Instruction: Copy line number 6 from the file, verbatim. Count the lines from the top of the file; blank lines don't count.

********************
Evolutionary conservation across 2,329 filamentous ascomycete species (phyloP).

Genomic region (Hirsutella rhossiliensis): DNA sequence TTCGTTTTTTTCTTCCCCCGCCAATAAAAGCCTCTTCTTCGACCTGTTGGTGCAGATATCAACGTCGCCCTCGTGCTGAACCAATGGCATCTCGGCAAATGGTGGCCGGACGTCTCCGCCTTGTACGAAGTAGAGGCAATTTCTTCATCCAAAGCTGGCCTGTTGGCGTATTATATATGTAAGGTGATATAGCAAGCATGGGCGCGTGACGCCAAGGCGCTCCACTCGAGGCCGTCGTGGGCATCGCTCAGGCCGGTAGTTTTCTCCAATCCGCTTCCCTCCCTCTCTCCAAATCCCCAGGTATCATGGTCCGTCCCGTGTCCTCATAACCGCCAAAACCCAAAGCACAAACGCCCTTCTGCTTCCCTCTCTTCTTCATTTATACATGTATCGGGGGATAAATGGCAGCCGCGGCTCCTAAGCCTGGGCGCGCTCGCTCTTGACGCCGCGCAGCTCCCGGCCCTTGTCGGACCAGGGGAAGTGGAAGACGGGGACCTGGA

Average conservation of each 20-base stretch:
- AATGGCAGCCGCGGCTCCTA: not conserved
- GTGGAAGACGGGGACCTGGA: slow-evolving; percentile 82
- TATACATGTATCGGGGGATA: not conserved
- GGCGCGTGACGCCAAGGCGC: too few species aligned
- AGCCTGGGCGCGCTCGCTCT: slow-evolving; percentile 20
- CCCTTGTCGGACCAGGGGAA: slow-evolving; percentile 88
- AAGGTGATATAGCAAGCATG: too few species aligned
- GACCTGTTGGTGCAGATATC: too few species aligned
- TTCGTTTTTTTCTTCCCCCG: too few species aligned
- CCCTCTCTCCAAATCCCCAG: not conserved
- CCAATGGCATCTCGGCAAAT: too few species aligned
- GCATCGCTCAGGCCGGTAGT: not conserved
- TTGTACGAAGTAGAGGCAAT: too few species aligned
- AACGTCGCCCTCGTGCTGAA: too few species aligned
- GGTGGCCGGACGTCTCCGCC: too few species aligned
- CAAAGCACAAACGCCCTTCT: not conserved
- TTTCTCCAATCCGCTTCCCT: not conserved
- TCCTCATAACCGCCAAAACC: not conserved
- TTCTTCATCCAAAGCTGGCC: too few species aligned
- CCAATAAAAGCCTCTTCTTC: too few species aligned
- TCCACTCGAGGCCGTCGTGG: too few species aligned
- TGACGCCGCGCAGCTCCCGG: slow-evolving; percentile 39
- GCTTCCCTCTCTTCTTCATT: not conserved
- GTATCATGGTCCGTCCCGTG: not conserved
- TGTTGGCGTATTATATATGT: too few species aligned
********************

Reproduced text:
- TATACATGTATCGGGGGATA: not conserved